This round was opened by an NLP expert Otakar Smrž, a PhD holder from the Charles University in Mathematical Linguistics and a former research scientist for IBM, and who currently leads innovative efforts in MSD as an Associate Director for Emerging Technologies. Otakar gave a broad introduction of recent advances in AI and natural language processing (NLP) and elaborated on specific NLP technologies that may already have matured enough for practical utilization in dispute resolution: named entity recognition, document summarization, question answering, text classification, semantic entailment. Next to speak was Tomáš Polák, a data scientist with a Prague-based consultancy firm Profinit. Tomáš is also involved in efforts to apply AI&NLP methods to dispute resolution based on semantic entailment techniques. Tomáš dove into more concrete technical details of some NLP methods and explained the basic concepts behind neural networks. Specifically, Tomáš described how words and sentences can be turned into numbers and vectors before being processed by an NLP algorithm and illustrated it on the example of the TF-IDF (term frequency – inverse document frequency) scoring method applied to a search in a publicly available investment arbitration award. As he concluded, AI&NLP techniques have a lot to offer to dispute resolution users, for example by substantially reducing the time and costs needed to process large quantities of diverse documents. However, because each dispute is factually and legally different and thus features a specific set of documents, the development of truly efficient tools requires close cooperation between tech experts and dispute lawyers whose focused and targeted feedback is needed to properly train such tools. At least until the sci-fi idea of a universal AI tool has truly materialized. The debate was closed with the remarks of Izzat-Begum B. Rajan, who has recently joined the Pharo Foundation as its COO in Africa. Izzat has experienced disputes from a multitude of perspectives in her rich professional life – as a lawyer, in-house counsel as well as a consultant and a certified trainer in mediation and alternative dispute resolution for the AKDN (not mentioning her black belt in judo). Izzat engaged in a lively brainstorming exercise and offered the audience several inspiring scenarios of the future of dispute resolution, including a world where the AI&NLP methods previously introduced drive us into a future where dispute resolution becomes partially or fully automated. Again, a lively discussion followed, centering primarily on sharing of visions for the future of dispute resolution.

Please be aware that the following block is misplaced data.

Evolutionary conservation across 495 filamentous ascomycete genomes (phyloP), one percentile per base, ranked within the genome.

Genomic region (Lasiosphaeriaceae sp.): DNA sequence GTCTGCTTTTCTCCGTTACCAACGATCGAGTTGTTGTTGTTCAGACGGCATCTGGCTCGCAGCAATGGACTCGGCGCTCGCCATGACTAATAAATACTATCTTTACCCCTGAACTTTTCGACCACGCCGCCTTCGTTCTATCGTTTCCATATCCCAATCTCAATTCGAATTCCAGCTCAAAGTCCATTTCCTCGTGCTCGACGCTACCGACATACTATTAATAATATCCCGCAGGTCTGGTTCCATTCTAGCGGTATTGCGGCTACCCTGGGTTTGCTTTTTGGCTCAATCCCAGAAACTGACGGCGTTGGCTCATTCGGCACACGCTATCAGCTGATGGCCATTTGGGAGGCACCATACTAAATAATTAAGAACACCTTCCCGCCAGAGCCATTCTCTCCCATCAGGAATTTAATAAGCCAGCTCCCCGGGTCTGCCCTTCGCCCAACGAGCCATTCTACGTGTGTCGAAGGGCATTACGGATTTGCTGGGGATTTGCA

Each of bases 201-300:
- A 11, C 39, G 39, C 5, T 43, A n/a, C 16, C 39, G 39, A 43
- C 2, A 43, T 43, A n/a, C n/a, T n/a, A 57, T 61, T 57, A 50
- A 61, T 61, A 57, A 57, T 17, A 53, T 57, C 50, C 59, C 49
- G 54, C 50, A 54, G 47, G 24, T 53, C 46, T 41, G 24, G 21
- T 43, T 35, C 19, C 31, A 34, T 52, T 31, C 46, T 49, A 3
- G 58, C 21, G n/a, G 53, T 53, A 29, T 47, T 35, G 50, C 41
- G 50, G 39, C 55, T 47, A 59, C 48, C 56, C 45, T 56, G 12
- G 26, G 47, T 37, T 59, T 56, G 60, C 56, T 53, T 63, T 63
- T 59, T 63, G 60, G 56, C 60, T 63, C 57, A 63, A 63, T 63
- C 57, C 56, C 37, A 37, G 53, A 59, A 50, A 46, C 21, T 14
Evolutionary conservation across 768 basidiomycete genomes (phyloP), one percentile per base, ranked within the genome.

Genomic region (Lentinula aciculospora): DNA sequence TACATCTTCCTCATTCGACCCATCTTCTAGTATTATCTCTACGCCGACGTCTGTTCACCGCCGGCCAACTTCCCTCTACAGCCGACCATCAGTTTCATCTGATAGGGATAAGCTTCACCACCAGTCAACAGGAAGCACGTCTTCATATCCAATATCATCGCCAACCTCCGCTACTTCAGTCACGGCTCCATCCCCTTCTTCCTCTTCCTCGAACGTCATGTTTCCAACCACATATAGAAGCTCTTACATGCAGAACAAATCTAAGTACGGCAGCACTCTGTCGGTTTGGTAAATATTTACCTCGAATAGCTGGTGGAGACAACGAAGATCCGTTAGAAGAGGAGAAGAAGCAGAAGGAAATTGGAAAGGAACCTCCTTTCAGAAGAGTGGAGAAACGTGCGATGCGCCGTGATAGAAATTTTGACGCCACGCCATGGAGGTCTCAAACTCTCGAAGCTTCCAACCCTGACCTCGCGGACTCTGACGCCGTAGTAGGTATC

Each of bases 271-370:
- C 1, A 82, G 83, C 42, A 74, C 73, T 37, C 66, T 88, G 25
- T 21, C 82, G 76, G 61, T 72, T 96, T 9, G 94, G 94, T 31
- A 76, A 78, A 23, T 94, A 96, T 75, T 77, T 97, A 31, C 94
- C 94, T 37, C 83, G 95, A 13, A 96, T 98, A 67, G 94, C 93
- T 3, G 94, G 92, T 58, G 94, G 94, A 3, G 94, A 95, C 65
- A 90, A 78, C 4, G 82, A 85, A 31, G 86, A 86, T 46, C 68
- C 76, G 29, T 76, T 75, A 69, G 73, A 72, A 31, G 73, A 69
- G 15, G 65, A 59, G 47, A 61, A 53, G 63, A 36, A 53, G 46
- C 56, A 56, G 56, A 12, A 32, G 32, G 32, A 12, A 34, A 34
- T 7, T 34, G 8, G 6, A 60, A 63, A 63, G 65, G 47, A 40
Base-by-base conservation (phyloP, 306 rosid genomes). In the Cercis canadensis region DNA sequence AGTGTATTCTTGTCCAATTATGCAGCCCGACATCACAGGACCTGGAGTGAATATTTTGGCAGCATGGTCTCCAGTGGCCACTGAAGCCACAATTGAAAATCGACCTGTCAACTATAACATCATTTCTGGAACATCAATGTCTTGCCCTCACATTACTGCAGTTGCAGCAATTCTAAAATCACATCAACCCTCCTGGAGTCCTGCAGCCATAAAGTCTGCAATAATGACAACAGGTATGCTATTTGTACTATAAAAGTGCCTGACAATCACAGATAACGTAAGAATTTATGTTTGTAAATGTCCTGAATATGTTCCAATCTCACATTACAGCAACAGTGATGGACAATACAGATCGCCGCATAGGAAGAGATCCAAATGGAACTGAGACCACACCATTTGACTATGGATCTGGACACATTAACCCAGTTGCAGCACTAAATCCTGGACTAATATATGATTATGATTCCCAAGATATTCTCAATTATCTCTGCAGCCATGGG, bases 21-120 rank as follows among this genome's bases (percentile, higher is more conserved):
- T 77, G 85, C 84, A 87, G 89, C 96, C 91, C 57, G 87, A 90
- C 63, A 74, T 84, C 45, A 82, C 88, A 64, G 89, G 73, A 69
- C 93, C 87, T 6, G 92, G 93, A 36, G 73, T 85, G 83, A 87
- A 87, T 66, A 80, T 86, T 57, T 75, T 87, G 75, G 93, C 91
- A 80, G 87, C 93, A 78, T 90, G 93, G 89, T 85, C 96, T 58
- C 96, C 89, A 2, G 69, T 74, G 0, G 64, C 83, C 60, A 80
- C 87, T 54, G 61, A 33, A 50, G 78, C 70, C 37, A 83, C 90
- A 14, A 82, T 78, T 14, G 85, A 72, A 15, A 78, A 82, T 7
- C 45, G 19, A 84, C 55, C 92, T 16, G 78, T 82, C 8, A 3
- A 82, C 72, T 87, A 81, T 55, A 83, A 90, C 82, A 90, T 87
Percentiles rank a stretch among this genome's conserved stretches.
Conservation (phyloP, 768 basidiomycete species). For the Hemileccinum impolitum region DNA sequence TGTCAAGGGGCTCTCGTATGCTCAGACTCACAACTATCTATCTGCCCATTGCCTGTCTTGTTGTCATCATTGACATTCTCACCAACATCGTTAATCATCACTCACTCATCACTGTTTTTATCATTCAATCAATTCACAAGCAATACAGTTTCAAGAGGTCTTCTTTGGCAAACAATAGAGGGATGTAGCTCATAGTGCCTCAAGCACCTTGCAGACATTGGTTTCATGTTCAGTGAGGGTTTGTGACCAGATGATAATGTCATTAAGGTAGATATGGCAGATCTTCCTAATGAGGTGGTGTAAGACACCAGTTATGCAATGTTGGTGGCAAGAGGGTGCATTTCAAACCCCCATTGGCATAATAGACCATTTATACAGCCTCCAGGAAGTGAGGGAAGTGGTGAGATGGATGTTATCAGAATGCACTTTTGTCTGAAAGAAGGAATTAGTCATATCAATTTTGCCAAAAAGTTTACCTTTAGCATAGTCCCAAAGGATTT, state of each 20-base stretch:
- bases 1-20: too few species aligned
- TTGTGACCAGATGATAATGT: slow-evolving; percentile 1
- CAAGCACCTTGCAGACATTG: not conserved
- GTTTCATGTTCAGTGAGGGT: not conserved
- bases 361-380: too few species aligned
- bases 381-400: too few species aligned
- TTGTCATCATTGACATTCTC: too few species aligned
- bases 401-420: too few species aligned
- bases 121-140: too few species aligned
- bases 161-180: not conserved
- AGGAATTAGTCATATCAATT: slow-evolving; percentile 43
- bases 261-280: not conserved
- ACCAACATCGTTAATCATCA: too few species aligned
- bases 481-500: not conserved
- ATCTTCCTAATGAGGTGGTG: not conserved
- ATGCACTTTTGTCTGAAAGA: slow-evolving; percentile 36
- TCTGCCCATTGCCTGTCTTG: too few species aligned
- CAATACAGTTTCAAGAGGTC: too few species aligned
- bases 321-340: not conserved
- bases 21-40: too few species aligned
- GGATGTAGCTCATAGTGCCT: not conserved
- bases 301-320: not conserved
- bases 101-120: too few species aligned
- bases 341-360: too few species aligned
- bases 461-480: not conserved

All in all, the workshop has made clear that innovation in disputes is not only possible, it is already happening. But it has also made clear that real innovation is not something that dispute lawyers should just observe and wait for to happen. Improving the landscape of disputes in both tech and non-tech sense requires efforts by dispute lawyers to identify real needs of dispute users, to think of simple ways to remedy existing drawbacks, and finally, to learn to speak a common language with tech experts in order to make real and full use of what tomorrow’s world can offer.